Second, there may be a case where you’d like a seasonal or temporary worker to rollover to a permanent position. It’s a lot easier to do this when they’ve already gone through your hiring process, and it’s a matter of filling out some additional paperwork. Frustration and inconsistency creep in when you have an “amazing temp” who fails a part of your process, whether that’s a background check or a pre-hire assessment. We know from research that applicants have very different test motivations and response patterns, so existing employees don’t always score as well on the same tests as applicants. Additionally, some seasonal workers are extremely motivated to do well on the job just to earn that permanent position; once they’ve got it, they loosen up a bit and their true colors shine through. These situations aren’t helpful for anyone, and cause a lot more grief than necessary. We recommend you avoid these scenarios in the first place by vetting seasonal hires and temps through your typical, standard, permanent hire process from the start.
As you interview temporary staff you want to be realistic about future opportunities for direct hire. This is our seventh tip for you.
If you have the ability to hire temporary staff on full-time, tell individuals that throughout the interview process. You want them to know that this is a “trial period”. You can let individuals know that it is a two way street; you not only want to ensure that they are a great employee, but as an employee you want them to WANT to work for your organization and that they can see a future with your company. Letting employees know that there is potential for a full-time job can be a big motivator to do a great job.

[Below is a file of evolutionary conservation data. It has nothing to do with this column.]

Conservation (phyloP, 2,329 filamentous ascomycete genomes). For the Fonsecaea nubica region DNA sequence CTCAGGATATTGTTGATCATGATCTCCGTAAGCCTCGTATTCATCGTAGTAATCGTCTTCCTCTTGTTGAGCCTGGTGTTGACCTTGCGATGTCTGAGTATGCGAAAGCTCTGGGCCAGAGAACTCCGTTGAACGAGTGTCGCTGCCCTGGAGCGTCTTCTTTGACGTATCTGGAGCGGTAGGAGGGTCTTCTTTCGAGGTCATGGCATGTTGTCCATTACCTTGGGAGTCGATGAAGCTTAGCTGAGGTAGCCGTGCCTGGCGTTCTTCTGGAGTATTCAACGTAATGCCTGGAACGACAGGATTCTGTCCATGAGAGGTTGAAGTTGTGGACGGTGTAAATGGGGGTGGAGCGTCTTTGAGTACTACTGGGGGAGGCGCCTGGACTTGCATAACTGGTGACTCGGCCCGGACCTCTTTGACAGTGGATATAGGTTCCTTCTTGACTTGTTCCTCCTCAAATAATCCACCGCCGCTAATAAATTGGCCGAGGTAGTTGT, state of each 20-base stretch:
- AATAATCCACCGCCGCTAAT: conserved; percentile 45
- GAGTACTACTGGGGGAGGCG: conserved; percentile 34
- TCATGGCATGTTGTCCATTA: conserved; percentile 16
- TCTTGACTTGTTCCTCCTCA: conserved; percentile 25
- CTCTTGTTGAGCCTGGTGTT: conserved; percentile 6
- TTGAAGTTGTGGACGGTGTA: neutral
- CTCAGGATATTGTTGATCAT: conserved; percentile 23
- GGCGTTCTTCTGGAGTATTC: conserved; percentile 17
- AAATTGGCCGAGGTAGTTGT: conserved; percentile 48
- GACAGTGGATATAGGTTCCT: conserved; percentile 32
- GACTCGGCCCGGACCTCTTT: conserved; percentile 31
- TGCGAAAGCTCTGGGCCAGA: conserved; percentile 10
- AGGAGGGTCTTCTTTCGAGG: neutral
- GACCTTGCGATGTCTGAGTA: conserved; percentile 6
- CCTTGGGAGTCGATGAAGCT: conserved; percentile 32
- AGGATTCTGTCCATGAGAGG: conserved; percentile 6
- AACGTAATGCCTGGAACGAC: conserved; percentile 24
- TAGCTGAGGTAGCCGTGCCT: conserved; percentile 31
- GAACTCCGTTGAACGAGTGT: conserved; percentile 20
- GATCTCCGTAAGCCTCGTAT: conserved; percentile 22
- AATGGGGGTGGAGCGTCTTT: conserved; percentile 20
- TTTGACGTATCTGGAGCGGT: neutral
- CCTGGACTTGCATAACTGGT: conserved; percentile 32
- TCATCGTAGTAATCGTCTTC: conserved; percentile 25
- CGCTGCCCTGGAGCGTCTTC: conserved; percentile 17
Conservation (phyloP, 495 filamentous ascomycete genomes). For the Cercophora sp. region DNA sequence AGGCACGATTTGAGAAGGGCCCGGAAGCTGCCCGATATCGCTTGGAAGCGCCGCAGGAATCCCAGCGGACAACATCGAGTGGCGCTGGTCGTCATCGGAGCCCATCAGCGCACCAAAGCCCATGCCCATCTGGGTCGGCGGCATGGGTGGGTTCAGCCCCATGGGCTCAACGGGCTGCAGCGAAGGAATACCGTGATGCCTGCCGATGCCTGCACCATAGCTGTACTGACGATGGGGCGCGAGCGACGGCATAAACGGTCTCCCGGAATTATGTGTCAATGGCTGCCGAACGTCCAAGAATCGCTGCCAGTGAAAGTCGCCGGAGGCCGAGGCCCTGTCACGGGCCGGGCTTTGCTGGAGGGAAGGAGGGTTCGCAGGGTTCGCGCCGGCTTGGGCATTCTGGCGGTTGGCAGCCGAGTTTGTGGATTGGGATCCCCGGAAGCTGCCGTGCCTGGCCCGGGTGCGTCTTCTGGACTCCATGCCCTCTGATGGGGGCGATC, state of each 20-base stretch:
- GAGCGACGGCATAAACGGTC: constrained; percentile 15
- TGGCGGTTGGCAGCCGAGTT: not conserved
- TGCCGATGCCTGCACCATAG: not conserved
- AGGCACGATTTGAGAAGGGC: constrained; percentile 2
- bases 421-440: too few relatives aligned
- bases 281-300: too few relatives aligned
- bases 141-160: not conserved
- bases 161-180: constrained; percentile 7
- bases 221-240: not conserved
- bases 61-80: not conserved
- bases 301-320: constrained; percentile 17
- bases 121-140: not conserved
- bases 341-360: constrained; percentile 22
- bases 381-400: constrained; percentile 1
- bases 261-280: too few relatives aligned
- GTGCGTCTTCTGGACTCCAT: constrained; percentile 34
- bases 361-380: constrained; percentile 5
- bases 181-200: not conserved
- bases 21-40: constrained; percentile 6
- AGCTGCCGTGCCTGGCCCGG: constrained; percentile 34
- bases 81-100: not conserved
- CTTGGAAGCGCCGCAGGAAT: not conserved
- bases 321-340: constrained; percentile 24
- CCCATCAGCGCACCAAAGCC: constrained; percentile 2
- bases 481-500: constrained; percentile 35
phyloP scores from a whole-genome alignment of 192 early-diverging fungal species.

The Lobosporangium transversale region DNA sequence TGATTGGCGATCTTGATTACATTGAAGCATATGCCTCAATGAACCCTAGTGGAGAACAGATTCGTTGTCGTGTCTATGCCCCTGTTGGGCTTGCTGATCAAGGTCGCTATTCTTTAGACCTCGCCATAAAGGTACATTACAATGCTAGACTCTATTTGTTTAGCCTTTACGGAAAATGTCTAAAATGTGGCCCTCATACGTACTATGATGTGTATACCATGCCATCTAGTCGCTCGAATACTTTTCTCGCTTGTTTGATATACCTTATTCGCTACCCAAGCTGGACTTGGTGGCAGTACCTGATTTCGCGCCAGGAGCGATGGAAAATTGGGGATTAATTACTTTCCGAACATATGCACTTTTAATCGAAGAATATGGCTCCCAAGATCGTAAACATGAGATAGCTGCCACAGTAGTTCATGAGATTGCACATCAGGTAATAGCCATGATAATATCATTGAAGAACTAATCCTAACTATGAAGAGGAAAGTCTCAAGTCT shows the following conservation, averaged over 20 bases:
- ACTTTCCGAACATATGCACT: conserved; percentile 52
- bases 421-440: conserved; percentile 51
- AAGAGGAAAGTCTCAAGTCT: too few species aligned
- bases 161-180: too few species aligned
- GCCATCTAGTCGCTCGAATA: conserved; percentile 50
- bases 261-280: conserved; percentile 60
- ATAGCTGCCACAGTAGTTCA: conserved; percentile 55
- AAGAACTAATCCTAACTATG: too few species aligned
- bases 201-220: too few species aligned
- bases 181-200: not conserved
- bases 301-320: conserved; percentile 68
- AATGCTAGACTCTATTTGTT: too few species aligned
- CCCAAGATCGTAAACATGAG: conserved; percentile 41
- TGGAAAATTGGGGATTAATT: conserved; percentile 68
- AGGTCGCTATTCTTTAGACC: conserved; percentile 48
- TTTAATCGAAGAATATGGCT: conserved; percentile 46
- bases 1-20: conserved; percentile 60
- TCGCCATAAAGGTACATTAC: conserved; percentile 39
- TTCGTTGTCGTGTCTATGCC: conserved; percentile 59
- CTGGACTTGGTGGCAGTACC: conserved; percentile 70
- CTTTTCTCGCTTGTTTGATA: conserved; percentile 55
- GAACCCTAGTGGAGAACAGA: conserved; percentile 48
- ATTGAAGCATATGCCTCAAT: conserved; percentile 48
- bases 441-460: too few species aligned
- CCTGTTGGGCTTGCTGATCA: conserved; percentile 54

On the same level, if there is not a possibility to have employees come on full-time – be HONEST. There is nothing worse, than stringing on an employee for months and then you tell them, “Oh, sorry it is not in the budget.” Giving potential employees a realistic job preview and accurate/honest information about expectations will reflect well on your business as far as candidates’ perception, as well as help identify candidates that align with your expectations and business plans. Employees will respect the fact that you are being honest and understand what the expectations are. Again, it’s important to remember that your employees may be your current and future customers. You want to make sure they have a great experience working for you!
Our eighth tip for you is to make sure your staffing agency is following your guidelines/best practices.